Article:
According to the traditional view, women are inferior because their birth as females was due to a mishap. Women are born as women through an accident. Females are misbegotten, i.e. they are ‘failed’ males. They were ‘animals’, missing the human spirit. This view was held by the ancient Greeks, the Fathers of the Church, medieval thinkers and theologians, and even by church authorities until the 17th/18th century!
Only men carry male semen which was considered to be the active principle in conception. Only men produce seed and therefore only men were credited as responsible for procreation [See Lucretius,On the nature of things, 4. 1037].
It was believed that men cast their semen into a woman’s womb as a farmer sows seed into the earth [Galen (130-200 AD), On natural faculties,1, 6.].
The process of embryonic development was activated by the semen and nourished by the blood of the mother.
“I also am mortal, like all men a descendant of the first-formed child of earth; and in the womb of my mother I was moulded into flesh, within the period of ten months, compacted with blood, from the seed of a man and the pleasure of marriage”.
Wisdom of Solomon 7.1
(2nd cent BC)
The heat of passion serves to create the semen, and so passion and its concomitant pleasure were considered essential to procreation.
“In a single impact of both parts (body & soul) the whole human frame is shaken and foams with semen, as the damp humour of the body is joined to the hot substance of the spirit. and then, (I speak of this at the risk of seeming improper, but I do not wish to forgo my chance of proving my case) in that last breaking wave of delight, do we not feel something of our very soul go out from us?”
[Tertullian (160-220 AD), De anima 27.5]
How did they believe male children – boys – were born?
|The semen contains the future offspring which, in a good conception, will always be male.|
|“(Maleness comes) not from fire or any such force, but from the SPIRIT included in the semen . . . and the natural principle of spirit, being analogous to the stars.” Aristotle (384-322 BC), The Generation of Animals , 2. 3. 735a [30-35] – 4. 737 a [1-10, 34].
“The (spirit) in the semen, when possessed of vitality, makes us males, hot, well braced in limbs, heavy, well-voiced, spirited, strong to think and act.”
“When thirsting for children a man falls into a kind of trance, softened and subdued by the pleasures of generation as by sleep, so that again something drawn from his flesh is . . . fashioned into another man. For the harmony of bodies being disturbed in the embraces of love, as those tell us who have experienced the marriage state, all the marrow-like and generative part of the blood, like a kind of liquid bone, coming together from all the members worked into foam and curdled, is projected through the organs of generation into the living body of the female.”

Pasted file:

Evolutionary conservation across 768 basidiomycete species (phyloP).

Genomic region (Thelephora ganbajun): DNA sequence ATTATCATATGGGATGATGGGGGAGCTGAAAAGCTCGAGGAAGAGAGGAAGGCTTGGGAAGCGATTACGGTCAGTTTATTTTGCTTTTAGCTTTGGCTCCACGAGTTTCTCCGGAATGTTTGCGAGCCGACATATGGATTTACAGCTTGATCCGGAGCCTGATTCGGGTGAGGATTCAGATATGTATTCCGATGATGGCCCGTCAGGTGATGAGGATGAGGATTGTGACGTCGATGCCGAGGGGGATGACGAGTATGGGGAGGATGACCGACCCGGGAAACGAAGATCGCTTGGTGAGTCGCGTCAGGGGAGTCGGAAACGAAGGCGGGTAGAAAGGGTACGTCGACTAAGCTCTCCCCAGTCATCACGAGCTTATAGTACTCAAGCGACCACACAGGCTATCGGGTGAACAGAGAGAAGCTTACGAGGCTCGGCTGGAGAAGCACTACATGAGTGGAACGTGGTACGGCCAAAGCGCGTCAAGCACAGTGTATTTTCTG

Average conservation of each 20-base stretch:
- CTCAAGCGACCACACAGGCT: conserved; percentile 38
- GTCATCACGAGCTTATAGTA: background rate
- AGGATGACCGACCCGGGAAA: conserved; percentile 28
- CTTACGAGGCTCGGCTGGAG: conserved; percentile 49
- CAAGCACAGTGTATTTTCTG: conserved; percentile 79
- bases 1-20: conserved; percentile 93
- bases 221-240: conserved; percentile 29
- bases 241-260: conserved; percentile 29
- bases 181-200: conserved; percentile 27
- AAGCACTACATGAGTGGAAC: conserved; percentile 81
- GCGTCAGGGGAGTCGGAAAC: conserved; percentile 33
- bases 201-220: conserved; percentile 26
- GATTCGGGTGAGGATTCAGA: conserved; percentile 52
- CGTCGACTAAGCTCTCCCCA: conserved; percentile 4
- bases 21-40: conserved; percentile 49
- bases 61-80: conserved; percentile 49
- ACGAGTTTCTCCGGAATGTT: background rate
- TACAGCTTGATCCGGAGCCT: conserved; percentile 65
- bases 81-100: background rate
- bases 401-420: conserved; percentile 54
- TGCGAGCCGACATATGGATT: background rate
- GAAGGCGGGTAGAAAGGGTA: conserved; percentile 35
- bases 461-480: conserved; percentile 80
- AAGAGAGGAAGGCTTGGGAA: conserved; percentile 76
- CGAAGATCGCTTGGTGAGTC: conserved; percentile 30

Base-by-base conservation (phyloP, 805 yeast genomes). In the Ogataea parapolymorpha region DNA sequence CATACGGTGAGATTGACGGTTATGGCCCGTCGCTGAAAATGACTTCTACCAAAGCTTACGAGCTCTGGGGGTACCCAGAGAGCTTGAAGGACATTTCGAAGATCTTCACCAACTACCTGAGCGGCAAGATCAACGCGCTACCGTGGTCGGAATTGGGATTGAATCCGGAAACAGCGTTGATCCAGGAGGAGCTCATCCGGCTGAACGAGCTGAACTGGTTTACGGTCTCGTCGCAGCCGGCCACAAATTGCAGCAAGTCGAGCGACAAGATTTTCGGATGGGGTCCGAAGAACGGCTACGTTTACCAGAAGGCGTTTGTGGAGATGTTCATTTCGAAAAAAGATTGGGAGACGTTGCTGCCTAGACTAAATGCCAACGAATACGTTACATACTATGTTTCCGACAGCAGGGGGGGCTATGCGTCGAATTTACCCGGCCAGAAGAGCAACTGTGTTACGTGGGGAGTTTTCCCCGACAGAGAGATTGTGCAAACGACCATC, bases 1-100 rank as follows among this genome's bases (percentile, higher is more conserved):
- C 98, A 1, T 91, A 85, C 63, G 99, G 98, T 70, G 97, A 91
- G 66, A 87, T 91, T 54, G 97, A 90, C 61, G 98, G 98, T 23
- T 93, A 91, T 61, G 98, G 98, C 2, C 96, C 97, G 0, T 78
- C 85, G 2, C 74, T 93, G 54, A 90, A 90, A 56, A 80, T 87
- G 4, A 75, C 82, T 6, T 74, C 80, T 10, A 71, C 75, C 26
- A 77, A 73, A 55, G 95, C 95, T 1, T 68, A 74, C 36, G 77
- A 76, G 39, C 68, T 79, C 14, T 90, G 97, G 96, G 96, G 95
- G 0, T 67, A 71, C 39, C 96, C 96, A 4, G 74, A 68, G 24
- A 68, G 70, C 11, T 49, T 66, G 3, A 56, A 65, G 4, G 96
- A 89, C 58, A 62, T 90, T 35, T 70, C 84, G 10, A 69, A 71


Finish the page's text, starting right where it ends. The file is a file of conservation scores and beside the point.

Foetuses developed their full potential, maleness, if they amassed a decisive surplus of “heat” and “vital spirit” in the early stages in utero.
|Being full of spirit, the future man will possess all the higher qualities of the male: mind, ability to lead, sense of responsibility and the seed for new generations.
The outcome of such a successful conception and gestation, will be another male.
How did they believe female children – girls – were born?
|A child is only born female if something goes wrong in the process of conception and pregnancy, they thought.
(1) Perhaps the father did not produce enough ‘vital heat’ during intercourse . . . Galen (130-200 AD) taught that semen from a man’s left testicle, which is ‘full of residue and watery’, could lead to the birth of a woman.
|(2) Perhaps the weather was not right . . . with a humid South Wind blowing . . .|
|(3) Perhaps the mother was not able to keep the foetus warm . . .
Female children were the result of insufficient vital heat being absorbed by the foetus. “Just as the young of handicapped parents are sometimes born handicapped and sometimes not, so also the young born from a female are sometimes female and sometimes male instead. For the female is, as it were, a misbegotten [lit. = mutilated] male . . .” Aristotle (384-322 BC), The Generation of Animals 2.3; 737 a27.
|The female child is a loser.
She does not inherit the higher qualities of her father. She is doomed to be like her mother: weak, irrational, subordinate to men. And she does not have the power of procreation that men have. “A female is deficient and unintentionally caused. For the active power of the semen always seeks to produce a thing completely like itself, something male. So if a female is produced, this must be because the semen is weak or because the material [provided by the female parent] is unsuitable, or because of the action of some external factor such as the winds from the south which make the atmosphere humid.” St Thomas Aquinas (1224-1274), Summa Theologica, 1, qu. 92, art 1, ad 1.
Read a full account of the traditional view here: “Of godly men and medicine: ancient biology and the Christian Fathers on the nature of woman” by Kim E. Power, Woman-Church 15 (Spring 1994) pp. 26-33.
What is the situation today?
|Though the traditional view has officially been abandoned, its after effects still persist.
No educated person in the Catholic Church today would still hold, or defend, the traditional view that women are inferior by nature because of the way they have been born.
However, many seem to have forgotten that this view was one of the deep-seated convictions and explicit arguments used to justify discrimination against women in society and in church life.
Much of that discrimination still continues in practice.